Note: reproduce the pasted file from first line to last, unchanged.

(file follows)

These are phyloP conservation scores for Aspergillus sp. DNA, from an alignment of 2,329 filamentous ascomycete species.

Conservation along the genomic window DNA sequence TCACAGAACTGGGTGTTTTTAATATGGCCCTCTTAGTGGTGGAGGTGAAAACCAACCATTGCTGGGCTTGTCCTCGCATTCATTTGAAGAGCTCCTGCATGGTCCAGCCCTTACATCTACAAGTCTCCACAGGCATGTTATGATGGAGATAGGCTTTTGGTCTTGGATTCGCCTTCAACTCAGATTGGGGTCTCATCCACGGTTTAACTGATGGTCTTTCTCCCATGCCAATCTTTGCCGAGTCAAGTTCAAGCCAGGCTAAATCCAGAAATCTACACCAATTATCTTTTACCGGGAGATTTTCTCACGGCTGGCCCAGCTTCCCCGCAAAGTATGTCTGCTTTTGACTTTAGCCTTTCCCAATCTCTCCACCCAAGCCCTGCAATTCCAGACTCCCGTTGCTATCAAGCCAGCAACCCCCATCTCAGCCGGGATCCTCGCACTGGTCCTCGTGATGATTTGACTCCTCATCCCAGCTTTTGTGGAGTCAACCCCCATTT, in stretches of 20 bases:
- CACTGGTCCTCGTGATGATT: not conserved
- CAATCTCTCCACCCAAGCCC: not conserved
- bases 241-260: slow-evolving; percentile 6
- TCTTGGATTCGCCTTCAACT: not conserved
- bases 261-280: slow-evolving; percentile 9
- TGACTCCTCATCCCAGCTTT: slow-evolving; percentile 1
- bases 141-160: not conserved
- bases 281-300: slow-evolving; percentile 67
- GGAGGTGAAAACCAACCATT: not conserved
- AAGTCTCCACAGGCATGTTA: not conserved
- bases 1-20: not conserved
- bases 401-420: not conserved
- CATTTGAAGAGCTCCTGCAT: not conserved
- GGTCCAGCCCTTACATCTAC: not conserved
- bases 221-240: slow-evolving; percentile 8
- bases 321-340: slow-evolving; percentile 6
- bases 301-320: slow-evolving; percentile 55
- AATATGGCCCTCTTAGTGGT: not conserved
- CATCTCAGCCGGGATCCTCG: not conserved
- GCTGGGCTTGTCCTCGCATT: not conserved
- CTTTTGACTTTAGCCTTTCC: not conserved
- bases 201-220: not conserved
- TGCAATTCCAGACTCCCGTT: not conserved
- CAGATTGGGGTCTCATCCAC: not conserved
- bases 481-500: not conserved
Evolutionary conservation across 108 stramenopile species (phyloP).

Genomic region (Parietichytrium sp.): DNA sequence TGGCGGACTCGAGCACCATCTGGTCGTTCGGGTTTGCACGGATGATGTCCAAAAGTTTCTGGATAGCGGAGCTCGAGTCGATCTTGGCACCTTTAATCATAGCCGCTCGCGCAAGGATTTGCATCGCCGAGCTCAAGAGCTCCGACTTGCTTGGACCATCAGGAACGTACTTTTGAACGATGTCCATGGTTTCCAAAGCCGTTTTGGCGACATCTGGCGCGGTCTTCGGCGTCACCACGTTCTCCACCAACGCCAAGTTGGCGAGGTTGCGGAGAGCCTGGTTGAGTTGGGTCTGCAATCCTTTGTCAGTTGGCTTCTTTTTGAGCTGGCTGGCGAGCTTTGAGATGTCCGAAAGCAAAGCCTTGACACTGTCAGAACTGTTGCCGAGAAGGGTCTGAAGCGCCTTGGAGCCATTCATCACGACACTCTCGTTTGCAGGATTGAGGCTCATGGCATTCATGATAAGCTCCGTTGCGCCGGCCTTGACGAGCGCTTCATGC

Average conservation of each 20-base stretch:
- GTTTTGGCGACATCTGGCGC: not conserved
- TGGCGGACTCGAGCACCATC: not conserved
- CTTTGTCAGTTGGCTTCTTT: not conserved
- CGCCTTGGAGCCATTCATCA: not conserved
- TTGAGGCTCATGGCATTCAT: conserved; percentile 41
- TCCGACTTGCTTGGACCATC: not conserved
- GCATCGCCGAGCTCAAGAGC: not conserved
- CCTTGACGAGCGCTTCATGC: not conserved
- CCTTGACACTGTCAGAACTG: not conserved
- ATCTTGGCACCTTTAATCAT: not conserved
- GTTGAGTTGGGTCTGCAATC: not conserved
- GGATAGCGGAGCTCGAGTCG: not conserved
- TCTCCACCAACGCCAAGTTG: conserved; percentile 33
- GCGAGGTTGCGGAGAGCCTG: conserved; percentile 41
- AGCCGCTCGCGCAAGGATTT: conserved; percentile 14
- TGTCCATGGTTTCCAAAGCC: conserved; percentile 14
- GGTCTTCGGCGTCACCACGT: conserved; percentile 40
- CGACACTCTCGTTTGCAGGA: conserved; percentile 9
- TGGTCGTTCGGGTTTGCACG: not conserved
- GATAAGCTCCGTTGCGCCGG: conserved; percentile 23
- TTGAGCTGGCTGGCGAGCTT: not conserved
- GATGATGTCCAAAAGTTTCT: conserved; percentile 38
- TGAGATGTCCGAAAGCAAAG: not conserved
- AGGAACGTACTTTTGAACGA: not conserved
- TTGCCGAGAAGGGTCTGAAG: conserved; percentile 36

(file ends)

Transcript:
These are phyloP conservation scores for Aspergillus sp. DNA, from an alignment of 2,329 filamentous ascomycete species.

Conservation along the genomic window DNA sequence TCACAGAACTGGGTGTTTTTAATATGGCCCTCTTAGTGGTGGAGGTGAAAACCAACCATTGCTGGGCTTGTCCTCGCATTCATTTGAAGAGCTCCTGCATGGTCCAGCCCTTACATCTACAAGTCTCCACAGGCATGTTATGATGGAGATAGGCTTTTGGTCTTGGATTCGCCTTCAACTCAGATTGGGGTCTCATCCACGGTTTAACTGATGGTCTTTCTCCCATGCCAATCTTTGCCGAGTCAAGTTCAAGCCAGGCTAAATCCAGAAATCTACACCAATTATCTTTTACCGGGAGATTTTCTCACGGCTGGCCCAGCTTCCCCGCAAAGTATGTCTGCTTTTGACTTTAGCCTTTCCCAATCTCTCCACCCAAGCCCTGCAATTCCAGACTCCCGTTGCTATCAAGCCAGCAACCCCCATCTCAGCCGGGATCCTCGCACTGGTCCTCGTGATGATTTGACTCCTCATCCCAGCTTTTGTGGAGTCAACCCCCATTT, in stretches of 20 bases:
- CACTGGTCCTCGTGATGATT: not conserved
- CAATCTCTCCACCCAAGCCC: not conserved
- bases 241-260: slow-evolving; percentile 6
- TCTTGGATTCGCCTTCAACT: not conserved
- bases 261-280: slow-evolving; percentile 9
- TGACTCCTCATCCCAGCTTT: slow-evolving; percentile 1
- bases 141-160: not conserved
- bases 281-300: slow-evolving; percentile 67
- GGAGGTGAAAACCAACCATT: not conserved
- AAGTCTCCACAGGCATGTTA: not conserved
- bases 1-20: not conserved
- bases 401-420: not conserved
- CATTTGAAGAGCTCCTGCAT: not conserved
- GGTCCAGCCCTTACATCTAC: not conserved
- bases 221-240: slow-evolving; percentile 8
- bases 321-340: slow-evolving; percentile 6
- bases 301-320: slow-evolving; percentile 55
- AATATGGCCCTCTTAGTGGT: not conserved
- CATCTCAGCCGGGATCCTCG: not conserved
- GCTGGGCTTGTCCTCGCATT: not conserved
- CTTTTGACTTTAGCCTTTCC: not conserved
- bases 201-220: not conserved
- TGCAATTCCAGACTCCCGTT: not conserved
- CAGATTGGGGTCTCATCCAC: not conserved
- bases 481-500: not conserved
Evolutionary conservation across 108 stramenopile species (phyloP).

Genomic region (Parietichytrium sp.): DNA sequence TGGCGGACTCGAGCACCATCTGGTCGTTCGGGTTTGCACGGATGATGTCCAAAAGTTTCTGGATAGCGGAGCTCGAGTCGATCTTGGCACCTTTAATCATAGCCGCTCGCGCAAGGATTTGCATCGCCGAGCTCAAGAGCTCCGACTTGCTTGGACCATCAGGAACGTACTTTTGAACGATGTCCATGGTTTCCAAAGCCGTTTTGGCGACATCTGGCGCGGTCTTCGGCGTCACCACGTTCTCCACCAACGCCAAGTTGGCGAGGTTGCGGAGAGCCTGGTTGAGTTGGGTCTGCAATCCTTTGTCAGTTGGCTTCTTTTTGAGCTGGCTGGCGAGCTTTGAGATGTCCGAAAGCAAAGCCTTGACACTGTCAGAACTGTTGCCGAGAAGGGTCTGAAGCGCCTTGGAGCCATTCATCACGACACTCTCGTTTGCAGGATTGAGGCTCATGGCATTCATGATAAGCTCCGTTGCGCCGGCCTTGACGAGCGCTTCATGC

Average conservation of each 20-base stretch:
- GTTTTGGCGACATCTGGCGC: not conserved
- TGGCGGACTCGAGCACCATC: not conserved
- CTTTGTCAGTTGGCTTCTTT: not conserved
- CGCCTTGGAGCCATTCATCA: not conserved
- TTGAGGCTCATGGCATTCAT: conserved; percentile 41
- TCCGACTTGCTTGGACCATC: not conserved
- GCATCGCCGAGCTCAAGAGC: not conserved
- CCTTGACGAGCGCTTCATGC: not conserved
- CCTTGACACTGTCAGAACTG: not conserved
- ATCTTGGCACCTTTAATCAT: not conserved
- GTTGAGTTGGGTCTGCAATC: not conserved
- GGATAGCGGAGCTCGAGTCG: not conserved
- TCTCCACCAACGCCAAGTTG: conserved; percentile 33
- GCGAGGTTGCGGAGAGCCTG: conserved; percentile 41
- AGCCGCTCGCGCAAGGATTT: conserved; percentile 14
- TGTCCATGGTTTCCAAAGCC: conserved; percentile 14
- GGTCTTCGGCGTCACCACGT: conserved; percentile 40
- CGACACTCTCGTTTGCAGGA: conserved; percentile 9
- TGGTCGTTCGGGTTTGCACG: not conserved
- GATAAGCTCCGTTGCGCCGG: conserved; percentile 23
- TTGAGCTGGCTGGCGAGCTT: not conserved
- GATGATGTCCAAAAGTTTCT: conserved; percentile 38
- TGAGATGTCCGAAAGCAAAG: not conserved
- AGGAACGTACTTTTGAACGA: not conserved
- TTGCCGAGAAGGGTCTGAAG: conserved; percentile 36